My husband is 68 and I am 62. He has always been in charge of our finances — He recently lost a good-paying job (actually, it was 8 months ago and he just told me yesterday) and started a new one 2 days ago.
He went from making $70,000 to $16 an hour. We have been married for 16 years.
I pulled my credit history and am stunned to see I alone have $33,000 worth of credit card debt! Mostly from him opening cards in my name and using them. As well as using his own.
I asked him to itemize all the bills we owe because I am sure we must be double the $33,000 just in credit card debt. We rent and have 1 car payment.
Is bankruptcy the only way out? I don’t want either of us working until we are 95! I am quite afraid of our future as well as afraid he will do this again behind my bank. Your advice is appreciated. Thank you-
Well, it is clear you should take a more proactive role in monitoring your credit report, maybe with the free service from CreditKarma.com.
The deeper issues about lying about not having a job and engaging in credit fraud to make ends meet are more about trust, fear, and deception than about a financial issue.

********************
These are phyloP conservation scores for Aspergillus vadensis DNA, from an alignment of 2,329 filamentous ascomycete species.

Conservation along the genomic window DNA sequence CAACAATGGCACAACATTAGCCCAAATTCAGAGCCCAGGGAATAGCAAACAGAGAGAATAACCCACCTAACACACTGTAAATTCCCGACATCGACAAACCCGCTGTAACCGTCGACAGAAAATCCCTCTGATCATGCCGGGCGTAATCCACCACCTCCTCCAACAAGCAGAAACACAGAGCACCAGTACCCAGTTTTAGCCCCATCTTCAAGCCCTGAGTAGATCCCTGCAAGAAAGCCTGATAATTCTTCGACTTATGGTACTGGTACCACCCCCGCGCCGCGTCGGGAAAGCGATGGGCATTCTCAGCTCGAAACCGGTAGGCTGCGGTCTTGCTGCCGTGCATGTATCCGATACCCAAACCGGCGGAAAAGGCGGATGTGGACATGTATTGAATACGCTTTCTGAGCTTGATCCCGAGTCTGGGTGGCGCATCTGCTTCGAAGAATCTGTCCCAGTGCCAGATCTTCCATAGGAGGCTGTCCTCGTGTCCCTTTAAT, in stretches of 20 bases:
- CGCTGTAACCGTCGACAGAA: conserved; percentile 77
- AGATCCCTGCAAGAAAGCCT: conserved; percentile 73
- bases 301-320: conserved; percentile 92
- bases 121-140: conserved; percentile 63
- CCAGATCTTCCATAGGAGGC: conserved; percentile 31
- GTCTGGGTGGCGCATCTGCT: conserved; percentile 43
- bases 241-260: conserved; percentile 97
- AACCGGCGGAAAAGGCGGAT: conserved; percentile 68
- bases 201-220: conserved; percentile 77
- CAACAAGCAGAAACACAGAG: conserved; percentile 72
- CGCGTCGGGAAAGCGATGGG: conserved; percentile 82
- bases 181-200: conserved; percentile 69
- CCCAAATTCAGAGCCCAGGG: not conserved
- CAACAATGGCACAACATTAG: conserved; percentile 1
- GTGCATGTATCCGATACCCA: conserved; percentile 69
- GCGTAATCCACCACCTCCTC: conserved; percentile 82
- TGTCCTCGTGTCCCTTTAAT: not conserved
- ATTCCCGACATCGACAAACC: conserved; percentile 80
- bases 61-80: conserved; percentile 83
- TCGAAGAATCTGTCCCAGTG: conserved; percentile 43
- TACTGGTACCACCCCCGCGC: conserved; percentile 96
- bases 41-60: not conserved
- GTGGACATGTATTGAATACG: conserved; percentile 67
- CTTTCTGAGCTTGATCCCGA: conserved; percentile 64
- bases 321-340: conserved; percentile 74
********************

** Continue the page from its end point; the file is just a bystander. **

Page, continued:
Your husband lied and cheated when it comes to income and debt, and I’m not giving him a free pass here, but you are going to have to be the financial adult in the room.
You didn’t mention what kind of retirement assets you have saved but I would suggest you take a look at that account to see if it has been robbed as well.
Ultimately the answer here is going to be based on what assets you have, how much time until retirement, and how much you already have saved for retirement.
If you don’t have enough saved, any money you spend now trying to dig out of the current mess is going to be money not saved for when you will need it the most.
I would suggest you find a good local bankruptcy attorney and have a free discussion about what bankruptcy would mean for you. Bankruptcy is the fastest way to get a fresh start for the least amount of money.
It would also allow you to get to saving for retirement quickly considering the limited time you may have left to work.
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